It will separate in the bottle after a while, and that's perfectly okay. Separation is natural, y'all. Give it a really good shake or whip it back up in your blender and it's good to go.

If you freeze your coquito, just know that it can go semi-solid/mostly solid. I've had it happen.

How to Know if it's Gone Bad

Coquito should smell sweet, full of cinnamon, and delicious! When it smells or tastes like sour milk, welp your coquito's time is up! Toss it when it smells sour.

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📖 Recipe

Authentic Coquito (Coconut Eggnog)

Eden Westbrook
A traditional coquito recipe passed down to my husband from his late abuelito, Don Francisco. Rich, creamy, and absolutely decadent, this authentic coquito is the best coquito recipe made with two different types of rum, thick coconut cream, and warm holiday spice!
4.83 from 89 votes
Prep Time 7 minutes
Chill Time 4 hours
Total Time 4 hours 7 minutes
Course Drinks
Cuisine Hispanic
Servings 20 servings
Calories 115 kcal

Ingredients
  

  • 1 can 15 oz cream of coconut (Coco Lopez brand preferred)
  • 1 can 15 oz coconut milk
  • 1 can evaporated milk
  • 1 can sweetened condensed milk
  • 1 teaspoon ground cinnamon
  • ¼ teaspoon freshly grated nutmeg
  • 1 teaspoon vanilla extract
  • 2 large egg yolks optional
  • ½ to 1 cup Brugal or dark spiced rum
  • ½ to 1 cup Bacardi white rum or coconut rum
  • 2 cinnamon sticks
  • Cinnamon sticks star anise, ground nutmeg for garnish

Instructions
 

  • Pour the cream of coconut, coconut milk, sweetened condensed milk, evaporated milk, spices, vanilla, and egg yolks (if using) into the blender. Blend on high for 2 minutes.
  • Depending on your like of alcohol, start with ½ cup each of Brugal and Bacardi, give a good blend in the blender for about 30 seconds, and taste. If you like more, add another ½ cup of Bacardi or Brugal and blend. Taste again. I wouldn't suggest putting more than 2 cups of rum in the coquito.
  • Pour the coquito in a bottle with a lid that can make it air-tight with a couple of sticks of cinnamon, and let chill in the fridge at least 4 hours to overnight or up to three days before serving. This helps all the flavors blend together.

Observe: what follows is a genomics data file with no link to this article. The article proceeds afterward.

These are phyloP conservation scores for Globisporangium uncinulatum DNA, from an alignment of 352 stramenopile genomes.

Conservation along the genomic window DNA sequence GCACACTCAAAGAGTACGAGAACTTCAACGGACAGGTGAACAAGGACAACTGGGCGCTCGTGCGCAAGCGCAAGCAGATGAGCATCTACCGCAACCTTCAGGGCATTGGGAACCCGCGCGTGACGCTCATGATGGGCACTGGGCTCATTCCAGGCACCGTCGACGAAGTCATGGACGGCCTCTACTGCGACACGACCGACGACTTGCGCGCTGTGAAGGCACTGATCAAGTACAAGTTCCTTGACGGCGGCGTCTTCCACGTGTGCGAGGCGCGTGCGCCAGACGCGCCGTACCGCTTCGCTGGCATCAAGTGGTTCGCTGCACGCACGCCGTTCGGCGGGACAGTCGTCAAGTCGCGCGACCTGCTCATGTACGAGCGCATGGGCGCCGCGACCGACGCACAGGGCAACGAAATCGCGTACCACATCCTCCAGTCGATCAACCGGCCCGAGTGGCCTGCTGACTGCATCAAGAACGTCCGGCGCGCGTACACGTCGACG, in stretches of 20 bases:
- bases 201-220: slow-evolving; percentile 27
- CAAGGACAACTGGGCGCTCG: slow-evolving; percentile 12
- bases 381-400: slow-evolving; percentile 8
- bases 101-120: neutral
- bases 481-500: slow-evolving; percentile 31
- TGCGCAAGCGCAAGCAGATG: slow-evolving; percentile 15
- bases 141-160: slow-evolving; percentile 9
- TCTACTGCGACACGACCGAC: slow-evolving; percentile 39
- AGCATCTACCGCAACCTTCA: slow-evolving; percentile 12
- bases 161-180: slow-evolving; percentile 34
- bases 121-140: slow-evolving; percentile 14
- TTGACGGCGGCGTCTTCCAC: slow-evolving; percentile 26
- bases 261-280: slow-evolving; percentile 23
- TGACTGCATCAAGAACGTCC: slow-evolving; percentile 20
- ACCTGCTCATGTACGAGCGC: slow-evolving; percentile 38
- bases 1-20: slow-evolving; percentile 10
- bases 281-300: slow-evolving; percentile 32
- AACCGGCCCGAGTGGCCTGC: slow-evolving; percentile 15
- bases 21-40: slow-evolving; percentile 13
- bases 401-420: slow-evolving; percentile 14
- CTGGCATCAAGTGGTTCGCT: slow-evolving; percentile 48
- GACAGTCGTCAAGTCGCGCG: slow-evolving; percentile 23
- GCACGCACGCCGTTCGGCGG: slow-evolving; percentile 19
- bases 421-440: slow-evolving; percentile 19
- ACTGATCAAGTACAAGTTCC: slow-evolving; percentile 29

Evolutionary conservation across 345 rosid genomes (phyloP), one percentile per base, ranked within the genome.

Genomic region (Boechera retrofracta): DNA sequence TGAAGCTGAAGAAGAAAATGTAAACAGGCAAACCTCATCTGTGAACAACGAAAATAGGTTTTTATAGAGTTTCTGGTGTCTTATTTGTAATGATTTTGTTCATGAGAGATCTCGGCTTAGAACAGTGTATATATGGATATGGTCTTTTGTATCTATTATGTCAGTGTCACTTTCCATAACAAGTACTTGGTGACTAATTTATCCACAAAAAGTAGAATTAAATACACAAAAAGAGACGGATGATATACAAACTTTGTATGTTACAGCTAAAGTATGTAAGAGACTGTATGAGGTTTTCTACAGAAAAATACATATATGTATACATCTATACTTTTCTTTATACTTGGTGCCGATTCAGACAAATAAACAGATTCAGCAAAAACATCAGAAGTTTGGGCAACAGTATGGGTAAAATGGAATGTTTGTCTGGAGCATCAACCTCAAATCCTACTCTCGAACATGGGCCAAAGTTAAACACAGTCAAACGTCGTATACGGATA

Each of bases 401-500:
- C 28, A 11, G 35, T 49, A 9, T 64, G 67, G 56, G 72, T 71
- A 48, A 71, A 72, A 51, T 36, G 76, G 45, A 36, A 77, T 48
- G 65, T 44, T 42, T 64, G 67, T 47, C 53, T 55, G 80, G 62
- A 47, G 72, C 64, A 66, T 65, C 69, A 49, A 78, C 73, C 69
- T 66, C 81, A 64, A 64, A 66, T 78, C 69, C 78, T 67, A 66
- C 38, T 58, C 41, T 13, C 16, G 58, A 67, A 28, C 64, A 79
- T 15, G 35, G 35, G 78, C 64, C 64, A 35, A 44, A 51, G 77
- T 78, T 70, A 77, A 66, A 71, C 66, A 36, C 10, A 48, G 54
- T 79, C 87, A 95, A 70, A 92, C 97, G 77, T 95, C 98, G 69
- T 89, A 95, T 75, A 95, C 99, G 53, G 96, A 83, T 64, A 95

• Serve cold in a glass with a cinnamon stick or sprinkled with ground nutmeg and an anise seed on top of each glass.

Video

Notes

Virgin Coquito

All you have to do is remove the rum and sub it with an equal amount of coconut milk and add a small amount of rum extract, no more than a teaspoon. Remove the egg yolks if you have little ones under the age of five, too.
Blend up the other ingredients until well combined. You can make a fun coquito milkshake by adding coconut ice cream and just a little (maybe ½ tsp) rum extract for flavor.

Can I Make Vegan Coquito?

Yes! Don't use egg yolks and replace the sweetened condensed milk with sweetened condensed coconut milk. Same with the evaporated milk, just use more coconut milk!

Make Ahead and Storing your Coquito

The thing about coquito is that you'll find it stored in just about any container with a lid on it. Fat, including coconut fat, absorbs flavors so a lid is important. You don't want onion flavored coquito, do you?
Coquito must be refrigerated, since it's made with dairy (and eggs, if using), and the longer you let it rest the better the taste, in my honest opinion. So make the coquito ahead, at least a day and up to about three days before serving. It doesn't need more than three days to have all the flavors perfectly together.

Storing without Eggs

Storing Puerto Rican coquito without eggs last longer, up to 6 entire months in the fridge while the one with eggs lasts for about a week.
It will separate in the bottle after a while, and that's perfectly okay. Separation is natural, y'all. Give it a really good shake or whip it back up in your blender and it's good to go.
If you freeze your coquito, just know that it can go solid/mostly solid. I've had it happen even with the alcohol (not rock solid, but hard to pour).

How to Know if it's Gone Bad

Coquito should smell sweet, full of cinnamon, and delicious! When it smells or tastes like sour milk, welp your coquito's time is up! Toss it when it smells sour.

Nutrition

Serving: 1gCalories: 115kcalCarbohydrates: 6gProtein: 3gFat: 4gSaturated Fat: 2gPolyunsaturated Fat: 1gCholesterol: 35mgSodium: 48mgFiber: 1gSugar: 5g
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One Comment

  1. Terrie Leighliter says:

    Made this for a woman's event ... I don't usually like rum, but this was really good ... couldn't get the Brugal so used Kraken Dark Spiced Rum and Bacardi ... so tasty! Will post again after event to give group vote!